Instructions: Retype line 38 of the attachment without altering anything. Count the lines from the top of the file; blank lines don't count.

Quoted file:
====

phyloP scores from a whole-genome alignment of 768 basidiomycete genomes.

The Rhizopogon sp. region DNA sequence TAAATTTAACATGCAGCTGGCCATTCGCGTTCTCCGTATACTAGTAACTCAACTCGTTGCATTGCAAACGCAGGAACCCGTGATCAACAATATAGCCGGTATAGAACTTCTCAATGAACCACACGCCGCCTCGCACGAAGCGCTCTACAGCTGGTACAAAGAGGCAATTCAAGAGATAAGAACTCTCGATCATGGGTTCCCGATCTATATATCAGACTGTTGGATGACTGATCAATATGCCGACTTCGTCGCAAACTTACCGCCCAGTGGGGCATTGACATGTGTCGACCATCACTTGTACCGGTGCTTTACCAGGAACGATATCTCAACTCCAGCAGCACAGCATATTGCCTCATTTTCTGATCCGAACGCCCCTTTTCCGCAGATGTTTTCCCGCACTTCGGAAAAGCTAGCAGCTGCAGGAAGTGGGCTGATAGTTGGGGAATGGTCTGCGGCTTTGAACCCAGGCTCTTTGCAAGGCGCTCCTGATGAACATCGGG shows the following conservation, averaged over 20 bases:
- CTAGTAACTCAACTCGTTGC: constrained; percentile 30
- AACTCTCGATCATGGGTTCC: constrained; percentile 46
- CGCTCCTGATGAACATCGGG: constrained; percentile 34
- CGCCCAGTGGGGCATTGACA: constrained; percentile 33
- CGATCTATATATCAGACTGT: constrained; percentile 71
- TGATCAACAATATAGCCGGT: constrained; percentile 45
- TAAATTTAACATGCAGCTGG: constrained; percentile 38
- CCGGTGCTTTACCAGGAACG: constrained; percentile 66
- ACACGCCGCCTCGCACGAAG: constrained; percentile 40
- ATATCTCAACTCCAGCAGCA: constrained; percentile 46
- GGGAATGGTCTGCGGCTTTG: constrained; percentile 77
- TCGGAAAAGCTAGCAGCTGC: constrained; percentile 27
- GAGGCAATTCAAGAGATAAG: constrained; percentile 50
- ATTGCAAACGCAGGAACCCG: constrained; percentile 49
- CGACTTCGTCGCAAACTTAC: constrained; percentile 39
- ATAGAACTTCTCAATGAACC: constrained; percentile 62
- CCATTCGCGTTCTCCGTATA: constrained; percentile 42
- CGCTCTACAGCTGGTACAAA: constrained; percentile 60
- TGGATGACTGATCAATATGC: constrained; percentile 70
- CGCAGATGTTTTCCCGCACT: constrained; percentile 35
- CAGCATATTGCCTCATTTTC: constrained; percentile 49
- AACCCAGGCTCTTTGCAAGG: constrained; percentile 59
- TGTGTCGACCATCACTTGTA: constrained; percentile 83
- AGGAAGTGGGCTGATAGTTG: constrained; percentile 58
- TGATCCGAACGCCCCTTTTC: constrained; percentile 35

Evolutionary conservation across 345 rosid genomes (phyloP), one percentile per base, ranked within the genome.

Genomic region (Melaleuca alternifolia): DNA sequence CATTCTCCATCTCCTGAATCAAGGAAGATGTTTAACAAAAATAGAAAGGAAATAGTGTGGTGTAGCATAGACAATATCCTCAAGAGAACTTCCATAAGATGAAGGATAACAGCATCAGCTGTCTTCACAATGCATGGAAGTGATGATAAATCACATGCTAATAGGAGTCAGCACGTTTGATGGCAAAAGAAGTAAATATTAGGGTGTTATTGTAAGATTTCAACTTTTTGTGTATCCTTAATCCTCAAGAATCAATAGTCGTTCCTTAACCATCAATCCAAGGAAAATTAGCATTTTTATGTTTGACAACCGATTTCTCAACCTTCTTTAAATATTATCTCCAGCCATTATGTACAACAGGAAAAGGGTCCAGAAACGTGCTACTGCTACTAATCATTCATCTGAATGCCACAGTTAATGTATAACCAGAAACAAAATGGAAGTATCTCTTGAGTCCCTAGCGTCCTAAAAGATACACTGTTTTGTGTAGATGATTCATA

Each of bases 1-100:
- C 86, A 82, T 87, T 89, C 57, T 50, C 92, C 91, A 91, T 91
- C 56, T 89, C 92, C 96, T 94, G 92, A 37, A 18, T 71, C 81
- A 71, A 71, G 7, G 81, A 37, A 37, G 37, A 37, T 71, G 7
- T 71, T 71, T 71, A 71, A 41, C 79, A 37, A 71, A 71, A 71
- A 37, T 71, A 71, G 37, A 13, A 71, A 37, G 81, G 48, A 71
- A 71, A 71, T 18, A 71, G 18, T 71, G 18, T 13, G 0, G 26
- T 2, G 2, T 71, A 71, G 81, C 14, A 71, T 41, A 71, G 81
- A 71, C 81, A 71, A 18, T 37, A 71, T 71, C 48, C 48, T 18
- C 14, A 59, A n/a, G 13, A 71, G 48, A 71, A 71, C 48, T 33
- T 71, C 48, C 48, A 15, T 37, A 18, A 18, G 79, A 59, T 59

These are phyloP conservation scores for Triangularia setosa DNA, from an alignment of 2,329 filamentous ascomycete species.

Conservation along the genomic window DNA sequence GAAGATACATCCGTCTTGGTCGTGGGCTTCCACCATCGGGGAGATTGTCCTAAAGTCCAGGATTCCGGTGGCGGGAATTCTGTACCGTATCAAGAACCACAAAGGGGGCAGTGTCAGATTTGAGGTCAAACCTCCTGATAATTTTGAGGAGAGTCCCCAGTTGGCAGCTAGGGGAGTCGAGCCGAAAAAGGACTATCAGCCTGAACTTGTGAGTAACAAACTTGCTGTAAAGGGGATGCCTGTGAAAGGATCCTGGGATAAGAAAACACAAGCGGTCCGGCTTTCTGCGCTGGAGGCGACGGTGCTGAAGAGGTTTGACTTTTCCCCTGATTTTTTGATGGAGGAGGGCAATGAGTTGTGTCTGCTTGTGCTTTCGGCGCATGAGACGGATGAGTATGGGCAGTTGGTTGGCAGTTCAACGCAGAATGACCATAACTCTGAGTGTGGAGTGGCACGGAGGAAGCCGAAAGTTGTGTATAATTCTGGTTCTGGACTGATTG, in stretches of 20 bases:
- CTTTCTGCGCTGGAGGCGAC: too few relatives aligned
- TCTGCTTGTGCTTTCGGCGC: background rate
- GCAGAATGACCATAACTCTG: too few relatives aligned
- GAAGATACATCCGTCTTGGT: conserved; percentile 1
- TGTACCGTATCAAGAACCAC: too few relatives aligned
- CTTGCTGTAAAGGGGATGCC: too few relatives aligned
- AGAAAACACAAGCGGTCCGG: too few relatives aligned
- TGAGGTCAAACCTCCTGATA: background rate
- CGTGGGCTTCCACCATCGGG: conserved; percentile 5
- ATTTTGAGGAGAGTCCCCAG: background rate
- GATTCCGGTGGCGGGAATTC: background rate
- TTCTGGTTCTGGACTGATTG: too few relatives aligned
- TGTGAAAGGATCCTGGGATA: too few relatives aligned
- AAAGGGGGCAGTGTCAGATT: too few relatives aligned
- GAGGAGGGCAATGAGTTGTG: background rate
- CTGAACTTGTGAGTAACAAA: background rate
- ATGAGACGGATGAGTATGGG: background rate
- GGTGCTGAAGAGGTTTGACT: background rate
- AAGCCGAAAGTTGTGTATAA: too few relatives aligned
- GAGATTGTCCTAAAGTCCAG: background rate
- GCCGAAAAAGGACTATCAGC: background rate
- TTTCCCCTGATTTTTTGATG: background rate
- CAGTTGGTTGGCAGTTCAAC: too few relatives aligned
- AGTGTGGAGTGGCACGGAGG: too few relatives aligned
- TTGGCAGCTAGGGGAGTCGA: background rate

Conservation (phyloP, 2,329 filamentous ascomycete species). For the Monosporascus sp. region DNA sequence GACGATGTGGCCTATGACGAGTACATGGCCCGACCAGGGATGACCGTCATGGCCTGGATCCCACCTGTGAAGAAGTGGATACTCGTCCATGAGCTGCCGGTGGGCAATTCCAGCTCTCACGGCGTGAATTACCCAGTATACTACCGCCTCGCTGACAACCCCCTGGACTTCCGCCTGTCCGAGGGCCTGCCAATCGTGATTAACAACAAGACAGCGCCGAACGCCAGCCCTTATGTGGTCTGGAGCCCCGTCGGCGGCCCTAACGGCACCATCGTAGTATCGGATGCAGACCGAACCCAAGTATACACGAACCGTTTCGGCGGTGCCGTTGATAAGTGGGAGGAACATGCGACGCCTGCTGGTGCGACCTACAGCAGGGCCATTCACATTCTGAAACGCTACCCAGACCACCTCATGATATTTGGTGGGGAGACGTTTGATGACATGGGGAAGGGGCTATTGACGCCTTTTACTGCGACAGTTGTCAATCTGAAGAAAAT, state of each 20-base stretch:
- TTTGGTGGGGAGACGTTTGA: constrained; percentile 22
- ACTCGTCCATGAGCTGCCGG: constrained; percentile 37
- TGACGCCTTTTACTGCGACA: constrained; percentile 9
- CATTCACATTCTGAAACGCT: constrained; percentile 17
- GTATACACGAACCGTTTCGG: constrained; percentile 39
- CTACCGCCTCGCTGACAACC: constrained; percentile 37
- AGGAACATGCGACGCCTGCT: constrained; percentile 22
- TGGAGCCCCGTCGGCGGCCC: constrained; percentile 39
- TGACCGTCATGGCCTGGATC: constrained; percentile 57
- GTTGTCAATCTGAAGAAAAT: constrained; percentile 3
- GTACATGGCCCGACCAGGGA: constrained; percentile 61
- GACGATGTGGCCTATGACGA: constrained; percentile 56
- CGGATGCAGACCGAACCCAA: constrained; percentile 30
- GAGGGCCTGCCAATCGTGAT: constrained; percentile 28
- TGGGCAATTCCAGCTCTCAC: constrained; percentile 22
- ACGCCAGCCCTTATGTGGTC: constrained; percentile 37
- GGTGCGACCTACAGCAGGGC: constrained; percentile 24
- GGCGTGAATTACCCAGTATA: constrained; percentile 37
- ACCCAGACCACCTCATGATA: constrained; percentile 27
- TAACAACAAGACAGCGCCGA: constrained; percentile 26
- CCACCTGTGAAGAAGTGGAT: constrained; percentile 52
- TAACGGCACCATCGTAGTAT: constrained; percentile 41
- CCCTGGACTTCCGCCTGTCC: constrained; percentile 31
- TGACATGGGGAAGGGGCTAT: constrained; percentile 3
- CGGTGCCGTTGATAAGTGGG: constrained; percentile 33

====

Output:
- A 71, C 81, A 71, A 18, T 37, A 71, T 71, C 48, C 48, T 18